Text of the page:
Black Friday in Pakistan: A Consumer’s Perspective

By Mohsin Hasan

At the end of this week, Americans will be celebrating Thanksgiving and then immediately following it by fighting and pepper spraying each other for merchandise available at exceptionally cheap rates. If you haven’t figured it out already, this phenomenon is called “Black Friday”.

Since last year, this concept of “Black Friday” has risen in Pakistan with some of the biggest e-commerce retailers in the country putting up their own desi versions of the same sale with the same hype if not the same level of discounts, products, ease for customers or customer services.

In fact last year, the largest e-commerce website in Pakistan broke several records in terms of sales (even if they were insignificant in terms of global or local retail economy). As unavoidable as this hype is, many consumers still remain skeptical and avoid buying online.

In fact, according to surveys conducted last year after the sales event, over 50% consumers who visited the online retailers did not buy anything because they either thought the discounts weren’t deep enough or the products they wanted were just not on sale.

So to put this in to numbers, if a retailer get a million visitors on the day of sale, it has automatically lost over half of them due to inefficient discounting strategies or for not having the right product mix. Another approximate 10% couldn’t place orders due to technical issues. That simply means the online retailers are ill equipped to handle so much traffic on their websites.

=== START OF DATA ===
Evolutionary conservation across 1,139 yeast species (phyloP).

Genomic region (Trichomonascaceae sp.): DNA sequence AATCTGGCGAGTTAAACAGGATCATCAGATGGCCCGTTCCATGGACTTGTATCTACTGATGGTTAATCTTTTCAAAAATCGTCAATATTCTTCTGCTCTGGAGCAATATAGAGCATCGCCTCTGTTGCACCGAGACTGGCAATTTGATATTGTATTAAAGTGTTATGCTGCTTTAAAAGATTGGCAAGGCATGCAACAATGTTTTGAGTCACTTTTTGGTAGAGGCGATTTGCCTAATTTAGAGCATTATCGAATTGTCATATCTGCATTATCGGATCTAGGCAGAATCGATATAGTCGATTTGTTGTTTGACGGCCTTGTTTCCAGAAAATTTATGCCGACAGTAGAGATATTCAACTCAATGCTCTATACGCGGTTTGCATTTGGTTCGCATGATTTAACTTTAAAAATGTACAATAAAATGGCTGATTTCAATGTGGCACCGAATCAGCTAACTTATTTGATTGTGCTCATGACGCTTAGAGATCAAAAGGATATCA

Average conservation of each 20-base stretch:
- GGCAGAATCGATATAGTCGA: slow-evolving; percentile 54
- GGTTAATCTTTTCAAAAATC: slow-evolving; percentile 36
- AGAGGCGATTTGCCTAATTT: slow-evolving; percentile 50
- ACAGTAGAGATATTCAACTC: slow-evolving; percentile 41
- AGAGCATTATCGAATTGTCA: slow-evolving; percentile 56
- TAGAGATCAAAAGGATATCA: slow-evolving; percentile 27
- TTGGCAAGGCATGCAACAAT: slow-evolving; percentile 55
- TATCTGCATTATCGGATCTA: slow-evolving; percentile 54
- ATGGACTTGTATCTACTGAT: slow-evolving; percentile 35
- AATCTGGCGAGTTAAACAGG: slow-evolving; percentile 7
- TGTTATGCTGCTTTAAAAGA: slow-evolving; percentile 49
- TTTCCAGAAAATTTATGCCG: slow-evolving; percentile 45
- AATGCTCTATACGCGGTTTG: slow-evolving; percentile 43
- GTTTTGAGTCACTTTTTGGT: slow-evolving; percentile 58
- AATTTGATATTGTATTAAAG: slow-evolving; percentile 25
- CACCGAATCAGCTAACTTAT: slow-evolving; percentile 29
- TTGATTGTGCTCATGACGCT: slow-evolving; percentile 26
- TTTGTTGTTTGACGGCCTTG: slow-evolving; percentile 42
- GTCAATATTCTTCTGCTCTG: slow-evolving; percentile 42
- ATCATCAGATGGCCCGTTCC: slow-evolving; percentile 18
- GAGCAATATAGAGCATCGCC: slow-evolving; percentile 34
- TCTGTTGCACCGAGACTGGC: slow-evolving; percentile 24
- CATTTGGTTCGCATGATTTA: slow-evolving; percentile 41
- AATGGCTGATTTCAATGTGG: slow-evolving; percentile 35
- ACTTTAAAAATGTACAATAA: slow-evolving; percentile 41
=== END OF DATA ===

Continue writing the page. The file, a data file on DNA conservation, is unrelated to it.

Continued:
To cut the story short, only one-fourth of the customers felt satisfied with the sale.

So what exactly is wrong with these huge online sales?

While they seem to be overwhelming in the US, whom our e-commerce retailers are trying to copy, they seem to underperform by every measure in Pakistan.

Here are a few factors online retailers need to look at:

Trust Deficit

The first thing you need to address in a market like Pakistan is not price, it’s psychology. Online retailers have a huge trust gap and it is not entirely their fault. In a country where we believe “Sasta hai to ghatiya quality hogi ya rejected maal hoga” i.e. “If it’s cheap, it must be low quality or rejected product”.

The deep discounts in certain product categories can play a negative role. What additionally hampers the trust is the non-clarity of how the product can be replaced or returned in case of fault or damage.

As compared to the brick and mortar model where you can walk in to a shop with the defective product and have a physical target for your shopping woes induced anger, yelling on the phone and banging the keyboard while chatting is just not as satisfying.

Bad Customer Service

Immediate after the trust deficit, comes my personal favorite gripe (since I worked for CS for 11 years) which is Customer Services.

While the whole world is shifting towards better customer experiences and it is being considered the key differentiator of the future in all measures of service, only a handful of companies are actually working on it in Pakistan.

The problem with copy pasting an online sales model is that you don’t actually get to see what is going on behind the scenes to make it happen.

Personally, two of my close friends were delivered defective products and it took 1 month for a friend to replace his bought product, and it took 3 months, yes 3 WHOLE MONTHS for the other friend to get a refund, a refund which he didn’t initially want but the CS was so amazing that he just got fed up.

Discounts for the Sake of Being Sasta

You just CANNOT put a discount on 100 products which are worthless and no one cares about and call it a sale. Last year, when the hype caught on to smaller retailers, that is exactly what they did, put Rs.100 or Rs.200 discounts on crappy products that no one cares about.